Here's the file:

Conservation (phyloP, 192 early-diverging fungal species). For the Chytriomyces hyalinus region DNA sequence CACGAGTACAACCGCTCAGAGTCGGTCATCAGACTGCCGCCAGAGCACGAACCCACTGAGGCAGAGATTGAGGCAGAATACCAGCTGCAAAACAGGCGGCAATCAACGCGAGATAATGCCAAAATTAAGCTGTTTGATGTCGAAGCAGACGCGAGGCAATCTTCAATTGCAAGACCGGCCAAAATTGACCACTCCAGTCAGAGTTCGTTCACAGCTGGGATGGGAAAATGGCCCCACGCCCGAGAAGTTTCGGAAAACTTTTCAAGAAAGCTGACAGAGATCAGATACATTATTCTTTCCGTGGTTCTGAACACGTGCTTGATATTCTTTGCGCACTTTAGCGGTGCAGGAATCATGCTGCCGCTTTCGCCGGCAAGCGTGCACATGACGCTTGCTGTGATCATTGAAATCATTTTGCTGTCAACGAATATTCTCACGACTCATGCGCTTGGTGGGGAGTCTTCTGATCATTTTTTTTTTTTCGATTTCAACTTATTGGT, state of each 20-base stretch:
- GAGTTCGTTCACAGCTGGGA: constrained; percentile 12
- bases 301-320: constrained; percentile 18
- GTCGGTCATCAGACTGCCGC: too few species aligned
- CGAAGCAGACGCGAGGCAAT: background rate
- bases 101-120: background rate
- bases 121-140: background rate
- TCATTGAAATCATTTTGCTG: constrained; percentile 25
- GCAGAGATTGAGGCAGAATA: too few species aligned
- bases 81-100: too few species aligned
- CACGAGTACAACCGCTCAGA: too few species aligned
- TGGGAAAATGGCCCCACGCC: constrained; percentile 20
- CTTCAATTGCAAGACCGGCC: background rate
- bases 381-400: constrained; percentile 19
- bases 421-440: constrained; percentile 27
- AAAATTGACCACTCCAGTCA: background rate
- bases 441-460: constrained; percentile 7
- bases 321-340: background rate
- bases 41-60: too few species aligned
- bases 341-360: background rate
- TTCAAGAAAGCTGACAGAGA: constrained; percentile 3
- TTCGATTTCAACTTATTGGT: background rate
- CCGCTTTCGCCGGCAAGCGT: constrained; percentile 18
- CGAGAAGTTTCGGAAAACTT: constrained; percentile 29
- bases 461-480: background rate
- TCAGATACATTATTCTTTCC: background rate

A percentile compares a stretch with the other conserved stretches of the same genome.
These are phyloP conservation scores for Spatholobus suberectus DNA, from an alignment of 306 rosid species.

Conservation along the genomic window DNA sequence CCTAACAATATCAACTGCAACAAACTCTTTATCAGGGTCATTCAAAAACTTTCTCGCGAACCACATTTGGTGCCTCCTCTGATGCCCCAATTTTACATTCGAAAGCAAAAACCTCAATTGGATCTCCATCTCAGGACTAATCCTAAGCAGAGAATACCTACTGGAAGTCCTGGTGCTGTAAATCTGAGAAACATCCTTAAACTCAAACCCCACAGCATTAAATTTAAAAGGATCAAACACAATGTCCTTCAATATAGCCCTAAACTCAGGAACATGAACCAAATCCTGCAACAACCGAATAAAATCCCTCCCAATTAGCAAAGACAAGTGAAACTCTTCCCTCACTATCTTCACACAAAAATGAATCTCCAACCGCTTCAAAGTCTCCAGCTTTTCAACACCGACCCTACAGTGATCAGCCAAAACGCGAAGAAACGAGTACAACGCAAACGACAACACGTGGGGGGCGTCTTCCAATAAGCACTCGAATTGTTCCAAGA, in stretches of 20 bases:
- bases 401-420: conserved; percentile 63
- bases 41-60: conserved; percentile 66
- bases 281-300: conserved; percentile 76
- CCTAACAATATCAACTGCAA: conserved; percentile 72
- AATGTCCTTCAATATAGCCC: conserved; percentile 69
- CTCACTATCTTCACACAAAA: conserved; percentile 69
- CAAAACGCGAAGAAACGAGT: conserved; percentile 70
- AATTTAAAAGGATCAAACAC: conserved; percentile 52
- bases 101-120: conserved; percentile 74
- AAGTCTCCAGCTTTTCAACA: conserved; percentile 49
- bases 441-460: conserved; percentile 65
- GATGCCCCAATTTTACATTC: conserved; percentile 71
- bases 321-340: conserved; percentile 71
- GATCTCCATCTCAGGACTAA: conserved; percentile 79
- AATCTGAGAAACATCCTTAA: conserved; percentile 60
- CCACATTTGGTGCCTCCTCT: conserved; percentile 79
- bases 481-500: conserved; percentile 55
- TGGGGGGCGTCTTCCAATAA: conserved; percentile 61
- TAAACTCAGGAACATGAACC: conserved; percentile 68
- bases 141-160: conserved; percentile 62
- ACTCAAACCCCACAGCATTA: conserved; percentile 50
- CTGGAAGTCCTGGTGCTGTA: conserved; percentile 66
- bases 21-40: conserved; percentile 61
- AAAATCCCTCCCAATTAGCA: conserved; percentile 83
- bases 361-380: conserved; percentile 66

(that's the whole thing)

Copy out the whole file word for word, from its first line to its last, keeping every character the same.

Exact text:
Conservation (phyloP, 192 early-diverging fungal species). For the Chytriomyces hyalinus region DNA sequence CACGAGTACAACCGCTCAGAGTCGGTCATCAGACTGCCGCCAGAGCACGAACCCACTGAGGCAGAGATTGAGGCAGAATACCAGCTGCAAAACAGGCGGCAATCAACGCGAGATAATGCCAAAATTAAGCTGTTTGATGTCGAAGCAGACGCGAGGCAATCTTCAATTGCAAGACCGGCCAAAATTGACCACTCCAGTCAGAGTTCGTTCACAGCTGGGATGGGAAAATGGCCCCACGCCCGAGAAGTTTCGGAAAACTTTTCAAGAAAGCTGACAGAGATCAGATACATTATTCTTTCCGTGGTTCTGAACACGTGCTTGATATTCTTTGCGCACTTTAGCGGTGCAGGAATCATGCTGCCGCTTTCGCCGGCAAGCGTGCACATGACGCTTGCTGTGATCATTGAAATCATTTTGCTGTCAACGAATATTCTCACGACTCATGCGCTTGGTGGGGAGTCTTCTGATCATTTTTTTTTTTTCGATTTCAACTTATTGGT, state of each 20-base stretch:
- GAGTTCGTTCACAGCTGGGA: constrained; percentile 12
- bases 301-320: constrained; percentile 18
- GTCGGTCATCAGACTGCCGC: too few species aligned
- CGAAGCAGACGCGAGGCAAT: background rate
- bases 101-120: background rate
- bases 121-140: background rate
- TCATTGAAATCATTTTGCTG: constrained; percentile 25
- GCAGAGATTGAGGCAGAATA: too few species aligned
- bases 81-100: too few species aligned
- CACGAGTACAACCGCTCAGA: too few species aligned
- TGGGAAAATGGCCCCACGCC: constrained; percentile 20
- CTTCAATTGCAAGACCGGCC: background rate
- bases 381-400: constrained; percentile 19
- bases 421-440: constrained; percentile 27
- AAAATTGACCACTCCAGTCA: background rate
- bases 441-460: constrained; percentile 7
- bases 321-340: background rate
- bases 41-60: too few species aligned
- bases 341-360: background rate
- TTCAAGAAAGCTGACAGAGA: constrained; percentile 3
- TTCGATTTCAACTTATTGGT: background rate
- CCGCTTTCGCCGGCAAGCGT: constrained; percentile 18
- CGAGAAGTTTCGGAAAACTT: constrained; percentile 29
- bases 461-480: background rate
- TCAGATACATTATTCTTTCC: background rate

A percentile compares a stretch with the other conserved stretches of the same genome.
These are phyloP conservation scores for Spatholobus suberectus DNA, from an alignment of 306 rosid species.

Conservation along the genomic window DNA sequence CCTAACAATATCAACTGCAACAAACTCTTTATCAGGGTCATTCAAAAACTTTCTCGCGAACCACATTTGGTGCCTCCTCTGATGCCCCAATTTTACATTCGAAAGCAAAAACCTCAATTGGATCTCCATCTCAGGACTAATCCTAAGCAGAGAATACCTACTGGAAGTCCTGGTGCTGTAAATCTGAGAAACATCCTTAAACTCAAACCCCACAGCATTAAATTTAAAAGGATCAAACACAATGTCCTTCAATATAGCCCTAAACTCAGGAACATGAACCAAATCCTGCAACAACCGAATAAAATCCCTCCCAATTAGCAAAGACAAGTGAAACTCTTCCCTCACTATCTTCACACAAAAATGAATCTCCAACCGCTTCAAAGTCTCCAGCTTTTCAACACCGACCCTACAGTGATCAGCCAAAACGCGAAGAAACGAGTACAACGCAAACGACAACACGTGGGGGGCGTCTTCCAATAAGCACTCGAATTGTTCCAAGA, in stretches of 20 bases:
- bases 401-420: conserved; percentile 63
- bases 41-60: conserved; percentile 66
- bases 281-300: conserved; percentile 76
- CCTAACAATATCAACTGCAA: conserved; percentile 72
- AATGTCCTTCAATATAGCCC: conserved; percentile 69
- CTCACTATCTTCACACAAAA: conserved; percentile 69
- CAAAACGCGAAGAAACGAGT: conserved; percentile 70
- AATTTAAAAGGATCAAACAC: conserved; percentile 52
- bases 101-120: conserved; percentile 74
- AAGTCTCCAGCTTTTCAACA: conserved; percentile 49
- bases 441-460: conserved; percentile 65
- GATGCCCCAATTTTACATTC: conserved; percentile 71
- bases 321-340: conserved; percentile 71
- GATCTCCATCTCAGGACTAA: conserved; percentile 79
- AATCTGAGAAACATCCTTAA: conserved; percentile 60
- CCACATTTGGTGCCTCCTCT: conserved; percentile 79
- bases 481-500: conserved; percentile 55
- TGGGGGGCGTCTTCCAATAA: conserved; percentile 61
- TAAACTCAGGAACATGAACC: conserved; percentile 68
- bases 141-160: conserved; percentile 62
- ACTCAAACCCCACAGCATTA: conserved; percentile 50
- CTGGAAGTCCTGGTGCTGTA: conserved; percentile 66
- bases 21-40: conserved; percentile 61
- AAAATCCCTCCCAATTAGCA: conserved; percentile 83
- bases 361-380: conserved; percentile 66